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Tioga Road (Hwy 120 through the park) and Glacier Point Roads are Closed for the Season - The Tioga Road (Highway 120 through the park from Crane Flat to Tioga Pass) and Glacier Point Road are closed due to snow; there is no estimated opening date, although they usually open sometime in May. More


Yosemite Wildlife


In addition to its breathtaking scenery, Yosemite’s wildlife is both diverse and fascinating. Some formerly endangered species like the peregrine falcon, golden eagle and bighorn sheep can now be found in Yosemite.

Park visitors can encounter wildlife at any time. Remember to never approach or feed wildlife in Yosemite National Park.

  • Black Bears – This incredibly intelligent animal is called “black bear” but can also be brown, blonde, cinnamon, or even white.  Please visit our “Bear Awareness” page for more information on these unique Yosemite animals - and how we can all help protect them.
  • Mule Deer – One of the easiest animals to find in Yosemite, these deer are also called “Black-Tailed Deer”.  They can be found in places throughout the park, but generally near open meadows.
  • Coyotes – Nothing beats hearing the yapping of a coyote among the walls of Yosemite Valley.  The coyotes in Yosemite are commonly mistaken for wolves, but ecologically-speaking wolves have never been part of Yosemite’s wildlife.
  • Bobcats – Occasionally seen in Yosemite, bobcats are about twice as large as the average housecat, and are easily recognizable by their tufted ears and short tails that appear to be “bobbed.”  They’re the most common wild cat species in North America. 
  • California Ground Squirrel – The most prolific summertime squirrel, their scruffy grey/white mottled fur distinguishes them from their cousins.  They hibernate in the winter.
  • Western Grey Squirrel – The most commonly spotted squirrel in the winter.  Grey Squirrels easily have the bushiest tails in Yosemite.
  • Mountain Lions – These magnificent creatures are rarely seen by humans because they are very secretive.  They offer an important role in controlling deer, raccoon, and squirrel populations.
  • Marmots – With a talent for sunbathing, these large golden brown members of the rodent family are spotted usually from Olmstead Point to Tuolumne Meadows and up to the top of the highest mountain peaks in Yosemite.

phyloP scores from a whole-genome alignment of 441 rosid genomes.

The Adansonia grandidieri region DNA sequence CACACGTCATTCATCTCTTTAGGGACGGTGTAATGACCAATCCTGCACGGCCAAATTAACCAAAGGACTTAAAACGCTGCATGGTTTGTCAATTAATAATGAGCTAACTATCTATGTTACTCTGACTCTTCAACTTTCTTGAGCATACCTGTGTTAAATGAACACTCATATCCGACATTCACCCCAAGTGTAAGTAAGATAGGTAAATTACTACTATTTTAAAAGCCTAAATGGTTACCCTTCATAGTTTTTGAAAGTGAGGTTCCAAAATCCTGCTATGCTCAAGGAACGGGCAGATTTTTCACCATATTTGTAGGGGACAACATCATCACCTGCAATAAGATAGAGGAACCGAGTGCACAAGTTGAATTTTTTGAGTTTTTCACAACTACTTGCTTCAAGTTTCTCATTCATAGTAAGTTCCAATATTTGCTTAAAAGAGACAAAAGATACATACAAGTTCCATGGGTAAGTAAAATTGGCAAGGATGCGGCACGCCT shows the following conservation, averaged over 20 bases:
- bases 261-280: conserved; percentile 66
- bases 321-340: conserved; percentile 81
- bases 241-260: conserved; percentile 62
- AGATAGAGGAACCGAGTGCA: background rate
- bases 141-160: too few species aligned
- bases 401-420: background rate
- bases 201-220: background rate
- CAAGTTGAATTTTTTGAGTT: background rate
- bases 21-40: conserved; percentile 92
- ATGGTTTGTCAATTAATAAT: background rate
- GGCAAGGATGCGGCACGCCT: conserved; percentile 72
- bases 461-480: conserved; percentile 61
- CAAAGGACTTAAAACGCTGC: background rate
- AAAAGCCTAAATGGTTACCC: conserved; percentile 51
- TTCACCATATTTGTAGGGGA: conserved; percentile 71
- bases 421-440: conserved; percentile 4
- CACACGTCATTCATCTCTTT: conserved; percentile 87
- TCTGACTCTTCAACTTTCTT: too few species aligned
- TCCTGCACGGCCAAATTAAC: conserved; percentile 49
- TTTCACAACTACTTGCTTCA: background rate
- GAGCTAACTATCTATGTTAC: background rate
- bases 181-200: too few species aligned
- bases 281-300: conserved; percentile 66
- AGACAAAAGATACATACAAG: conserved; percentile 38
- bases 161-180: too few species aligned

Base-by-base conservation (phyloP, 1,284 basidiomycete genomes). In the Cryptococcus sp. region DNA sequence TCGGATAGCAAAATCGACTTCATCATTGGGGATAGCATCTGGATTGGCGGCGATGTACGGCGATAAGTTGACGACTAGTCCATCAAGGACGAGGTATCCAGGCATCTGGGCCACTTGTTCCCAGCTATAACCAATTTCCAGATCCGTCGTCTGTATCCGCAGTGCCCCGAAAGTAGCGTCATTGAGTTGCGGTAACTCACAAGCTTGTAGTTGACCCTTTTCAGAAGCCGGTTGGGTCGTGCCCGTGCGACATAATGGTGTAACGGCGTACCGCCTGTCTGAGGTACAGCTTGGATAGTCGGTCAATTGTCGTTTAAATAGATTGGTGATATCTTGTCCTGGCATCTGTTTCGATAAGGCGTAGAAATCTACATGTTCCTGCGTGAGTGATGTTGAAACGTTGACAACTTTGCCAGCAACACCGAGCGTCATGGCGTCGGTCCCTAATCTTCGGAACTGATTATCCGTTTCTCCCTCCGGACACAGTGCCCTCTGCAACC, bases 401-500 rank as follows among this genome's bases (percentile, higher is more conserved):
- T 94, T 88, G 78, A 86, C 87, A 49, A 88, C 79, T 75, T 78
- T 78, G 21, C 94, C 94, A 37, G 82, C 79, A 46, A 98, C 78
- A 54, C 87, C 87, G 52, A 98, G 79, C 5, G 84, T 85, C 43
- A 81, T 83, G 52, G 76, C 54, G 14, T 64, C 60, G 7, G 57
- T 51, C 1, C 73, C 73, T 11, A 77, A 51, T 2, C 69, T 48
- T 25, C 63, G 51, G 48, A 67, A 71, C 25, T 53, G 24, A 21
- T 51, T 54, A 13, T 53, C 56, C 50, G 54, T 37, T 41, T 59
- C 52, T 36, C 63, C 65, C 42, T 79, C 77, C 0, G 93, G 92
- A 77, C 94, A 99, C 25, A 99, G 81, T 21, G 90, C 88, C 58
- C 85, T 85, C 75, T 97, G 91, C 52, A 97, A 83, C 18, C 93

• Stellar’s Jay – Possessing a black crest, blue feather coat, and a very noisy voice, the Stellar’s Jay is known as a “thief”.  It loves to hang around picnic areas and steal food when no one is looking.
  • Raven – Arguably the most intelligent animal in Yosemite, this very large black bird can usually be seen in pairs.
  • Dark-Eyed Junco – A small sparrow looking bird can be quickly spotted by its black-capped head and two white tail feathers as it flies away.
  • Red-Tail Hawk – The most common bird-of-prey in Yosemite, it ranges from Yosemite Valley all the way to Tuolumne Meadows – naturally distinguished by it red-feather tail.
  • Peregrine Falcon – The fastest bird-of prey in the world, capable of diving at speeds of 200 mph.  Previously endangered, the Peregrine has made a remarkable recovery in Yosemite with several nesting pairs that make the cliffs of Yosemite Valley their home.
  • Great-Grey Owl – One of the largest owls in Yosemite, they prefer the oak woodlands of Yosemite Valley.

Other Yosemite Animals

  • Rattlesnake – One of the most common snakes the park.  As with all Yosemite wildlife, be sure to give them plenty of space if discovered.  The snake is poisonous – look for the rattle at the tail.
  • Rainbow Trout – One of the few fish species in Yosemite, it is found (and fished for) most commonly in Yosemite Valley.  Distinguished by its multiple colors of scales and a large pink band across its body.
  • Mosquito – Viewed as a pest by many, the wide-ranging bug is found all over Yosemite.  During “mosquito season” there can be millions throughout the park.  Mosquito season generally lasts from March-July, depending on precipitation levels.  The bug actually serves a very important purpose of providing food to much of Yosemite’s wildlife.